Will the US allow phone calls on airplanes? Experts say not likely.
“5G will enable innovative services for people and growth opportunities for European businesses,” said Thierry Breton, EU Commissioner for the Single Market, in the announcement. “The sky is no longer the limit when it comes to the possibilities offered by super-fast, high-capacity connections.”
The EU move departs sharply from the US, where fears of 5G antennas on the ground interfering with aircraft equipment led to flight cancellations and diversions early this year. Cell carriers are still limiting 5G near airports until the airlines can retrofit their planes.
Here’s why the experts said Europe’s decision is unlikely to trigger the end of no-fly mode in American skies.
Europe uses different frequencies for 5G
US airlines and the Federal Aviation Administration have been concerned that 5G could interfere with aircraft radio altimeters, which measure altitude and are critical for low-visibility landings. Altimeters operate at frequencies around 4.2 to 4.4 GHz, and some altimeters without modern filtering technology can pick up interference from devices operating on nearby frequencies.
5G networks in the United States use 3.7 and 3.98 GHz, which provides relatively little “gap distance” from the altimeter frequency, said Shrihari Pandit, co-founder and CEO of ISP Stealth Communications.
“If you don’t have this type [filter] to keep the signal in sync, it can pick up background noise, like from onboard devices, and that can change the readings,” Pandit said.
Cell carriers and the aviation industry have presented conflicting studies on how 5G affects altimeters. Airlines retrofit their planes to improve altimeter sensitivity or add metal shielding to reduce interference from 5G; they recently asked cell operators for an extension from July 2023 to the end of 2023 complete the upgrades, according to Reuters.
In Europe, however, 5G operates at a frequency band of 5 GHz and above, providing significantly more headroom from the altimeter frequency and reducing concern for airlines.
“There is much less prospect of interference,” said Dai Whittingham, chief executive of the UK Flight Safety Committee. BBC. “We have a different set of frequencies for 5G and there are lower power settings than what is allowed in the US”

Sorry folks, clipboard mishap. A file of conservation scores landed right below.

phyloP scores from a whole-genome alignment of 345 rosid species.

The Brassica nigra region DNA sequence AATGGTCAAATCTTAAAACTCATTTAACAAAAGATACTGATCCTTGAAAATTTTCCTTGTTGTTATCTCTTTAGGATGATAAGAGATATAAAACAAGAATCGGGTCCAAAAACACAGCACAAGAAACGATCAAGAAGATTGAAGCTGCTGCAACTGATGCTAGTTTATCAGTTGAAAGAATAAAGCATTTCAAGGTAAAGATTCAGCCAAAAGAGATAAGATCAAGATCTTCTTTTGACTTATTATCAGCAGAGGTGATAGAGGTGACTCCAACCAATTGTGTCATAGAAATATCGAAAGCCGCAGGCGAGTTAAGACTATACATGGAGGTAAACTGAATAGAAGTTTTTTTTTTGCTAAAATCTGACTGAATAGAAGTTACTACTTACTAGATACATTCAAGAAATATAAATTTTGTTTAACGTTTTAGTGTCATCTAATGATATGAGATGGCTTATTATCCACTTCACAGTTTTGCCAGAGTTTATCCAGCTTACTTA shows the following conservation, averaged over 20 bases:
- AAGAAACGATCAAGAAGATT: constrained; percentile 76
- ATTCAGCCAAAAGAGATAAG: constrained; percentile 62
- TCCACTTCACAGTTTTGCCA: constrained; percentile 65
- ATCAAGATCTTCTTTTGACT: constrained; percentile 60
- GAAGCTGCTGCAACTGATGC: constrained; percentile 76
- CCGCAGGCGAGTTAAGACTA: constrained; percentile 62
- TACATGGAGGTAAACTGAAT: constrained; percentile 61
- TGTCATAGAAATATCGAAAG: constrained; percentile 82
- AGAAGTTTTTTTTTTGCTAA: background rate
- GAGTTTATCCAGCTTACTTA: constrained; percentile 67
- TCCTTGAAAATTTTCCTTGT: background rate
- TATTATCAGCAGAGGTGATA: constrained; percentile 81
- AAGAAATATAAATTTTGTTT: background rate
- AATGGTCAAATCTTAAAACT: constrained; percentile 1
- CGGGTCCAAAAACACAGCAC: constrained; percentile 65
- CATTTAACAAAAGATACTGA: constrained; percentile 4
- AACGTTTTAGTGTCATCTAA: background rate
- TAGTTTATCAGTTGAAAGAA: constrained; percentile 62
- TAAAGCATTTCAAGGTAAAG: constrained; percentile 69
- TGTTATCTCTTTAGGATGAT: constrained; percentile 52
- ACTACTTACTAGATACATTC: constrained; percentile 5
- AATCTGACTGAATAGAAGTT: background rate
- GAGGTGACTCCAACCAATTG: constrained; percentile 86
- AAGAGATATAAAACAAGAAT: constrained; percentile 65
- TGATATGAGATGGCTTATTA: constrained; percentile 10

Airplane is a “tin can”
Pandit said another concern, even in Europe, is the output power from hundreds of devices collectively searching for signal in an airplane’s “tin can.”
Cell phones emit their strongest signals while trying to connect with an antenna, meaning the “accumulated power output will be quite significant,” he said.
It’s unclear what effect such a strong signal might have, but it raises concerns about aircraft electronic equipment and the health of passengers, he said. Airplanes may need even more sensitive altimeters and RF shielding to prevent leakage from the cabin to the electronics below, he noted.
Tom Wheeler, former chairman of the Federal Communications Commission and now a visiting fellow in governance studies at the Brookings Institution, said concerns about altimeter interference are largely overblown.
“The reality is that the vast majority of aircraft have altimeters that are shielded from the signals,” he said, and older models are being replaced or shielded.
Wheeler also noted that aircraft are exposed to heavy radio frequency emissions when they are on or near the ground and operate without problems.
“The body of the aircraft is exposed to all kinds of RF emissions that far trump what cell phones in seat 10C might do,” he said.
European airlines to rely on router-like ‘picocells’
To provide reliable service in the air, European airlines will use picocells, according to the EU announcement. Picocells act like mini cell phone towers that transmit a low-power signal over a small area, such as an airplane, reducing the need for devices to hop between towers, Wheeler said.
These picocells will connect either to satellite networks or networks on the ground, like a WiFi router or hotspot, Pandit said.
Wheeler said advances in picocell technology largely alleviate the technical concerns that prompted the ban on airborne cellphone use in the first place.
“The result of [picocells] was that you could use mobile devices on airplanes because they didn’t interfere with the ground-based antennas,” he said.
Feeling that the technical concerns were out of the way, Wheeler led an effort by the FCC in 2013 to consider lifting the ban on cell phone use on US aircraft. But he said he quickly ran into opposition from the FAA and the aviation industry over an entirely separate concern: people “jacking” on their cell phones.
In-flight calls affect the customer experience
“All hell broke loose because it turns out that airlines and the FAA had banked on that rule to prevent people from talking on their cellphones,” Wheeler said.
The regulatory proceedings over the rule eventually stalled over customer experience issues, Wheeler said. Then-FCC Chairman Ajit Pai said in 2017 he stood “with airline pilots, flight attendants and America’s flying public against the FCC’s ill-conceived 2013 plan,” Reuters reportedand the effort officially ended in 2020.
Wheeler said the US ban on mobile phone use in flight stems from a “different technical reality”, but any move towards Europe to lift it would also have to take into account the passenger experience.
Pandit said he is neutral on the EU decision but prefers a quiet cabin and questions the need for 5G when most airlines now offer in-flight WiFi.
“There are certainly applications for business – you want connectivity, but I’m just wondering, isn’t WiFi sufficient?” he said. “Almost every device that supports 4G or 5G will have WiFi capability.”